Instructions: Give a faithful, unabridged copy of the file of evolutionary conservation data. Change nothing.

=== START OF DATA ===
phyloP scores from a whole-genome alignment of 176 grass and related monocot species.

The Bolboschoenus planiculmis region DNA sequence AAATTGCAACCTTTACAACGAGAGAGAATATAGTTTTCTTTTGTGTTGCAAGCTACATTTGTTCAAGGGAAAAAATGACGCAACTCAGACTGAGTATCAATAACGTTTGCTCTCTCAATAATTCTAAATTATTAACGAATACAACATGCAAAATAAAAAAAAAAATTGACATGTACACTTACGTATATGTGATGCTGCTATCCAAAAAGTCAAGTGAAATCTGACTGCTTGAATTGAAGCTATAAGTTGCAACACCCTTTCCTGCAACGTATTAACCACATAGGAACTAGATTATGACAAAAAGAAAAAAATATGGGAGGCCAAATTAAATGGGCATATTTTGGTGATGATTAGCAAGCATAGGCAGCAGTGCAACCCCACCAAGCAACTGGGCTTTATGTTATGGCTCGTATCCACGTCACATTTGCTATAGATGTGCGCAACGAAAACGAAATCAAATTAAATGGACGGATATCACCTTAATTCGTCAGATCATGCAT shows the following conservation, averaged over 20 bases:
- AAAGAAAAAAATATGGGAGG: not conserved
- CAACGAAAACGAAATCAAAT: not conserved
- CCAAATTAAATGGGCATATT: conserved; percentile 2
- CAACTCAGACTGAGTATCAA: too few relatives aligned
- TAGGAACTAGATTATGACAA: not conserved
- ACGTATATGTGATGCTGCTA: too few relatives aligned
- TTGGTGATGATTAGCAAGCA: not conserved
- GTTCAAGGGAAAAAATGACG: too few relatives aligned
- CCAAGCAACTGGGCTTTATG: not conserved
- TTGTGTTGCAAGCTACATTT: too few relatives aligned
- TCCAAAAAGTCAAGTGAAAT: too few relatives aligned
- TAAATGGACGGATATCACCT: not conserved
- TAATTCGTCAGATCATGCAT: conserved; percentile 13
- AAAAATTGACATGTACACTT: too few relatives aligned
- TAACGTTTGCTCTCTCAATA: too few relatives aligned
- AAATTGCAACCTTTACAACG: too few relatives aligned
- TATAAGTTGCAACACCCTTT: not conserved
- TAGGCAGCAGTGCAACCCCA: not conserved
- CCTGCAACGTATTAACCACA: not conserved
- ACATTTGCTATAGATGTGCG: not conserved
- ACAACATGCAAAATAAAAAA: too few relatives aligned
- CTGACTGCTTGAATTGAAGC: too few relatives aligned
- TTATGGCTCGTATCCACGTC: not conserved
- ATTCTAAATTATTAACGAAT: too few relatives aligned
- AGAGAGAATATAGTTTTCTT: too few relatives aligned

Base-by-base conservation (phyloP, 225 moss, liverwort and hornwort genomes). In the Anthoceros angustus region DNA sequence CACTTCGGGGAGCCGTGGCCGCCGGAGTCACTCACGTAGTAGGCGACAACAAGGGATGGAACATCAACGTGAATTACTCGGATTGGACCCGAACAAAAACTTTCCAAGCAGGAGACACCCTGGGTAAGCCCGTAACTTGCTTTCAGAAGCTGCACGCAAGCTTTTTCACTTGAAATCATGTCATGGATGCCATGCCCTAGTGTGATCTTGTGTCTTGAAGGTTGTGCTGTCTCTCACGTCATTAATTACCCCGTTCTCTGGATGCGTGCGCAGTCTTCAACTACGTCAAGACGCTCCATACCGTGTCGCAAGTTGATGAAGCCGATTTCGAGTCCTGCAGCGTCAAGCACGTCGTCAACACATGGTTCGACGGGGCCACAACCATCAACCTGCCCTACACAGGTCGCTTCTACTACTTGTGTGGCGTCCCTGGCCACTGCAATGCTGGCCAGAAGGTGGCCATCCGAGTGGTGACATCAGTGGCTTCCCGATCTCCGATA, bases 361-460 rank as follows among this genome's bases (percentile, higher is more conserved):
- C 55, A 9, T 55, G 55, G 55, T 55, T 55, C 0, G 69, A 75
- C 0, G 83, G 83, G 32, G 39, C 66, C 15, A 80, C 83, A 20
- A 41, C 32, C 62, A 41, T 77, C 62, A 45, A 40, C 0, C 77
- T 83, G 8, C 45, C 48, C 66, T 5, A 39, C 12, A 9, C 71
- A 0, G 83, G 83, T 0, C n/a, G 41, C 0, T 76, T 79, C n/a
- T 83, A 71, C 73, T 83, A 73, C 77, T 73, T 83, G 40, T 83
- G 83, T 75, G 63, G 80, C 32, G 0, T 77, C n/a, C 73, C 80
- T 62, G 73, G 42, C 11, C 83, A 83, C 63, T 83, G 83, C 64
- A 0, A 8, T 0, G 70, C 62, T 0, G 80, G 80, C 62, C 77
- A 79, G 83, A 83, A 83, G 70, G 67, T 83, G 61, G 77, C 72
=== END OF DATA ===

phyloP scores from a whole-genome alignment of 176 grass and related monocot species.

The Bolboschoenus planiculmis region DNA sequence AAATTGCAACCTTTACAACGAGAGAGAATATAGTTTTCTTTTGTGTTGCAAGCTACATTTGTTCAAGGGAAAAAATGACGCAACTCAGACTGAGTATCAATAACGTTTGCTCTCTCAATAATTCTAAATTATTAACGAATACAACATGCAAAATAAAAAAAAAAATTGACATGTACACTTACGTATATGTGATGCTGCTATCCAAAAAGTCAAGTGAAATCTGACTGCTTGAATTGAAGCTATAAGTTGCAACACCCTTTCCTGCAACGTATTAACCACATAGGAACTAGATTATGACAAAAAGAAAAAAATATGGGAGGCCAAATTAAATGGGCATATTTTGGTGATGATTAGCAAGCATAGGCAGCAGTGCAACCCCACCAAGCAACTGGGCTTTATGTTATGGCTCGTATCCACGTCACATTTGCTATAGATGTGCGCAACGAAAACGAAATCAAATTAAATGGACGGATATCACCTTAATTCGTCAGATCATGCAT shows the following conservation, averaged over 20 bases:
- AAAGAAAAAAATATGGGAGG: not conserved
- CAACGAAAACGAAATCAAAT: not conserved
- CCAAATTAAATGGGCATATT: conserved; percentile 2
- CAACTCAGACTGAGTATCAA: too few relatives aligned
- TAGGAACTAGATTATGACAA: not conserved
- ACGTATATGTGATGCTGCTA: too few relatives aligned
- TTGGTGATGATTAGCAAGCA: not conserved
- GTTCAAGGGAAAAAATGACG: too few relatives aligned
- CCAAGCAACTGGGCTTTATG: not conserved
- TTGTGTTGCAAGCTACATTT: too few relatives aligned
- TCCAAAAAGTCAAGTGAAAT: too few relatives aligned
- TAAATGGACGGATATCACCT: not conserved
- TAATTCGTCAGATCATGCAT: conserved; percentile 13
- AAAAATTGACATGTACACTT: too few relatives aligned
- TAACGTTTGCTCTCTCAATA: too few relatives aligned
- AAATTGCAACCTTTACAACG: too few relatives aligned
- TATAAGTTGCAACACCCTTT: not conserved
- TAGGCAGCAGTGCAACCCCA: not conserved
- CCTGCAACGTATTAACCACA: not conserved
- ACATTTGCTATAGATGTGCG: not conserved
- ACAACATGCAAAATAAAAAA: too few relatives aligned
- CTGACTGCTTGAATTGAAGC: too few relatives aligned
- TTATGGCTCGTATCCACGTC: not conserved
- ATTCTAAATTATTAACGAAT: too few relatives aligned
- AGAGAGAATATAGTTTTCTT: too few relatives aligned

Base-by-base conservation (phyloP, 225 moss, liverwort and hornwort genomes). In the Anthoceros angustus region DNA sequence CACTTCGGGGAGCCGTGGCCGCCGGAGTCACTCACGTAGTAGGCGACAACAAGGGATGGAACATCAACGTGAATTACTCGGATTGGACCCGAACAAAAACTTTCCAAGCAGGAGACACCCTGGGTAAGCCCGTAACTTGCTTTCAGAAGCTGCACGCAAGCTTTTTCACTTGAAATCATGTCATGGATGCCATGCCCTAGTGTGATCTTGTGTCTTGAAGGTTGTGCTGTCTCTCACGTCATTAATTACCCCGTTCTCTGGATGCGTGCGCAGTCTTCAACTACGTCAAGACGCTCCATACCGTGTCGCAAGTTGATGAAGCCGATTTCGAGTCCTGCAGCGTCAAGCACGTCGTCAACACATGGTTCGACGGGGCCACAACCATCAACCTGCCCTACACAGGTCGCTTCTACTACTTGTGTGGCGTCCCTGGCCACTGCAATGCTGGCCAGAAGGTGGCCATCCGAGTGGTGACATCAGTGGCTTCCCGATCTCCGATA, bases 361-460 rank as follows among this genome's bases (percentile, higher is more conserved):
- C 55, A 9, T 55, G 55, G 55, T 55, T 55, C 0, G 69, A 75
- C 0, G 83, G 83, G 32, G 39, C 66, C 15, A 80, C 83, A 20
- A 41, C 32, C 62, A 41, T 77, C 62, A 45, A 40, C 0, C 77
- T 83, G 8, C 45, C 48, C 66, T 5, A 39, C 12, A 9, C 71
- A 0, G 83, G 83, T 0, C n/a, G 41, C 0, T 76, T 79, C n/a
- T 83, A 71, C 73, T 83, A 73, C 77, T 73, T 83, G 40, T 83
- G 83, T 75, G 63, G 80, C 32, G 0, T 77, C n/a, C 73, C 80
- T 62, G 73, G 42, C 11, C 83, A 83, C 63, T 83, G 83, C 64
- A 0, A 8, T 0, G 70, C 62, T 0, G 80, G 80, C 62, C 77
- A 79, G 83, A 83, A 83, G 70, G 67, T 83, G 61, G 77, C 72